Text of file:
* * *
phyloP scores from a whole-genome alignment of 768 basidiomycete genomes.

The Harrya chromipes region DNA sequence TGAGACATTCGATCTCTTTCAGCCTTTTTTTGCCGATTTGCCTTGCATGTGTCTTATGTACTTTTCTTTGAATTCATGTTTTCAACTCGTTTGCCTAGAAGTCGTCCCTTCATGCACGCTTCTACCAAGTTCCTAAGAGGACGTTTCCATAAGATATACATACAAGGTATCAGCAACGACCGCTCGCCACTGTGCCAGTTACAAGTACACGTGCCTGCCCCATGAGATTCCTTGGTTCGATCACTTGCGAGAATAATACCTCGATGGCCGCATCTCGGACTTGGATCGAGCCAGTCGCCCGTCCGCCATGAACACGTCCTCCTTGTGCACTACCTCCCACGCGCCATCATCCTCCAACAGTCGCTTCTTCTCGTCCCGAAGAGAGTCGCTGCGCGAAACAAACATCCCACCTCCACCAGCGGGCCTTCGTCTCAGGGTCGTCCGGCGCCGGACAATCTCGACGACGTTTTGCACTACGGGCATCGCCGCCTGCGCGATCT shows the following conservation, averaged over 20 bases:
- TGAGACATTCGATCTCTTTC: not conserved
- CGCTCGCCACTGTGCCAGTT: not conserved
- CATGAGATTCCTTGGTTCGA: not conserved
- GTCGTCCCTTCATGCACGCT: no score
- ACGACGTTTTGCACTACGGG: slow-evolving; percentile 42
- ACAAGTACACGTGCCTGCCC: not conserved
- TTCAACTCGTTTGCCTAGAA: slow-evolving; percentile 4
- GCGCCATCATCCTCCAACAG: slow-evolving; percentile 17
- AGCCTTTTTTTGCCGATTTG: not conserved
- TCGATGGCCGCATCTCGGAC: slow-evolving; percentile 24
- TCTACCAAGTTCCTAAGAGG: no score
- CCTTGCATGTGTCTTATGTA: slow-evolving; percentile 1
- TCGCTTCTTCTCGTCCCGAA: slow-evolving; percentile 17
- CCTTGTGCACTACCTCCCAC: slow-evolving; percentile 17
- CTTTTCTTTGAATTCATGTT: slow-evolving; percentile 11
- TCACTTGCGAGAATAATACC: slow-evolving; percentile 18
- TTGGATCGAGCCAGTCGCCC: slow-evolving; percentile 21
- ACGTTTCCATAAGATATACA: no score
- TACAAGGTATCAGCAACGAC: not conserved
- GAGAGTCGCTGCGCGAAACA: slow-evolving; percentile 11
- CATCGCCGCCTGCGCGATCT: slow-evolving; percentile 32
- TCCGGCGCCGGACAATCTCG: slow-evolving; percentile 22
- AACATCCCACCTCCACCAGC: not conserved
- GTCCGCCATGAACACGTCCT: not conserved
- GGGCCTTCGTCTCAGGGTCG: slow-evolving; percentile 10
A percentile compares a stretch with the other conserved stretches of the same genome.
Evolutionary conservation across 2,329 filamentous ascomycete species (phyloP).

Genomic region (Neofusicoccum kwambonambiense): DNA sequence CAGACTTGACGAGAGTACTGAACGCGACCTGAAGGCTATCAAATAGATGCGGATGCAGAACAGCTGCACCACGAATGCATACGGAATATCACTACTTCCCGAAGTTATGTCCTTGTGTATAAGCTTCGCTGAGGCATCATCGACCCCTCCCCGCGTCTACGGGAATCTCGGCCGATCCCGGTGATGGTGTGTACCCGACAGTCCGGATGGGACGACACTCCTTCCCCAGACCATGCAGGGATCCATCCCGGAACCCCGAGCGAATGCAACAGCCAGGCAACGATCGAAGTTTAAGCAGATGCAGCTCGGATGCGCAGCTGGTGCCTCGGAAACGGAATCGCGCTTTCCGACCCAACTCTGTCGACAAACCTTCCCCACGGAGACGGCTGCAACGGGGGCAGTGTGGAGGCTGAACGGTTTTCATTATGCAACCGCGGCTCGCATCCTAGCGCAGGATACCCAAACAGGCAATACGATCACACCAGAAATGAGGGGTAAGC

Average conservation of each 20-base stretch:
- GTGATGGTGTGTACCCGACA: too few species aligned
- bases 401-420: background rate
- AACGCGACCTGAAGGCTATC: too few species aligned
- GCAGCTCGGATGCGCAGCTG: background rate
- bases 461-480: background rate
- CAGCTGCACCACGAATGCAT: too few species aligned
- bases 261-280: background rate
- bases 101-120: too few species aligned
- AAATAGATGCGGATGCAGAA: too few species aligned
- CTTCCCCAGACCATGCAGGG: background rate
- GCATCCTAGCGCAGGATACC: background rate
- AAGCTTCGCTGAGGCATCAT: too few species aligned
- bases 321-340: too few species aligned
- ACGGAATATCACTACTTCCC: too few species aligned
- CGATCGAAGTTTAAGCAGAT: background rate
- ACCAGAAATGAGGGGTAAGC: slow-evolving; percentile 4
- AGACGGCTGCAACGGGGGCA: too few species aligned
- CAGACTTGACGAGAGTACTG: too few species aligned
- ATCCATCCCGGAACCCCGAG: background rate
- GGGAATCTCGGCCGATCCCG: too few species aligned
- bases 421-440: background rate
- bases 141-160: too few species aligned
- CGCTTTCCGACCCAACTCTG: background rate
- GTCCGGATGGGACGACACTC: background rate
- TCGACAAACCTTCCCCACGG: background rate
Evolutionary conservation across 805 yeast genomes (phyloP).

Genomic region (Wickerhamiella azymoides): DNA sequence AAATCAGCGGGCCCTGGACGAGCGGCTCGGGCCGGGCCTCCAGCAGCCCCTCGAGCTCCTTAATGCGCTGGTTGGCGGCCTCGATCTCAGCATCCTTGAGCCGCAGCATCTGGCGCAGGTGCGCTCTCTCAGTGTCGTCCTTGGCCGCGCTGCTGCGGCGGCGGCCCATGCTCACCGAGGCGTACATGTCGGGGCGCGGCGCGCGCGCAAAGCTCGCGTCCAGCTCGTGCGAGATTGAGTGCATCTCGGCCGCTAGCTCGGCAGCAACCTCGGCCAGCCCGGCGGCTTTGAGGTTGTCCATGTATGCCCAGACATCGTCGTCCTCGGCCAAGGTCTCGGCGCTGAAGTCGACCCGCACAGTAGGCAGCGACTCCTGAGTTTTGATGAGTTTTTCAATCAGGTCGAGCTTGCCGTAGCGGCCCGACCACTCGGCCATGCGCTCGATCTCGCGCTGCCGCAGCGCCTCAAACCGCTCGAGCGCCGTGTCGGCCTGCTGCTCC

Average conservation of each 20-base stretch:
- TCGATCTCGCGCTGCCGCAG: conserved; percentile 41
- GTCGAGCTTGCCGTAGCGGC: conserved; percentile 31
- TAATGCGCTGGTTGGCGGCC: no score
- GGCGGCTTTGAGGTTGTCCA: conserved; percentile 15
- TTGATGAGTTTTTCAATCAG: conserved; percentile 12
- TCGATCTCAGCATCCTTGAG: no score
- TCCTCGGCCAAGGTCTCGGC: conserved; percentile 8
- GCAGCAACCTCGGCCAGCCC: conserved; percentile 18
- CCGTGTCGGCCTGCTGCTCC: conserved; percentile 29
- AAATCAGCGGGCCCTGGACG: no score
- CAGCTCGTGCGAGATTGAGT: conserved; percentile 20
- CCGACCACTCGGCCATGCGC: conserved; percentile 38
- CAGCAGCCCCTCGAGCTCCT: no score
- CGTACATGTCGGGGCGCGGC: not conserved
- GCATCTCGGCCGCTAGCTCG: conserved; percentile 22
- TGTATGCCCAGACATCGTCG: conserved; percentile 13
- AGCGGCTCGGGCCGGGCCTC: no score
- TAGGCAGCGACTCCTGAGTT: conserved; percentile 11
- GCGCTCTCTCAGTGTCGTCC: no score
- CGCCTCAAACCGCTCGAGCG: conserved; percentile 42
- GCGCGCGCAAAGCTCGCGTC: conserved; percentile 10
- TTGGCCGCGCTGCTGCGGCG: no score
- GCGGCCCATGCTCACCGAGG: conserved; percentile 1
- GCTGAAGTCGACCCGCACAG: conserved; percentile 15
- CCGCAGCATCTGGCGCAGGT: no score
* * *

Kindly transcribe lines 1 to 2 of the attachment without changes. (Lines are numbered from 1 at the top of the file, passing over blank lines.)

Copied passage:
phyloP scores from a whole-genome alignment of 768 basidiomycete genomes.

The Harrya chromipes region DNA sequence TGAGACATTCGATCTCTTTCAGCCTTTTTTTGCCGATTTGCCTTGCATGTGTCTTATGTACTTTTCTTTGAATTCATGTTTTCAACTCGTTTGCCTAGAAGTCGTCCCTTCATGCACGCTTCTACCAAGTTCCTAAGAGGACGTTTCCATAAGATATACATACAAGGTATCAGCAACGACCGCTCGCCACTGTGCCAGTTACAAGTACACGTGCCTGCCCCATGAGATTCCTTGGTTCGATCACTTGCGAGAATAATACCTCGATGGCCGCATCTCGGACTTGGATCGAGCCAGTCGCCCGTCCGCCATGAACACGTCCTCCTTGTGCACTACCTCCCACGCGCCATCATCCTCCAACAGTCGCTTCTTCTCGTCCCGAAGAGAGTCGCTGCGCGAAACAAACATCCCACCTCCACCAGCGGGCCTTCGTCTCAGGGTCGTCCGGCGCCGGACAATCTCGACGACGTTTTGCACTACGGGCATCGCCGCCTGCGCGATCT shows the following conservation, averaged over 20 bases: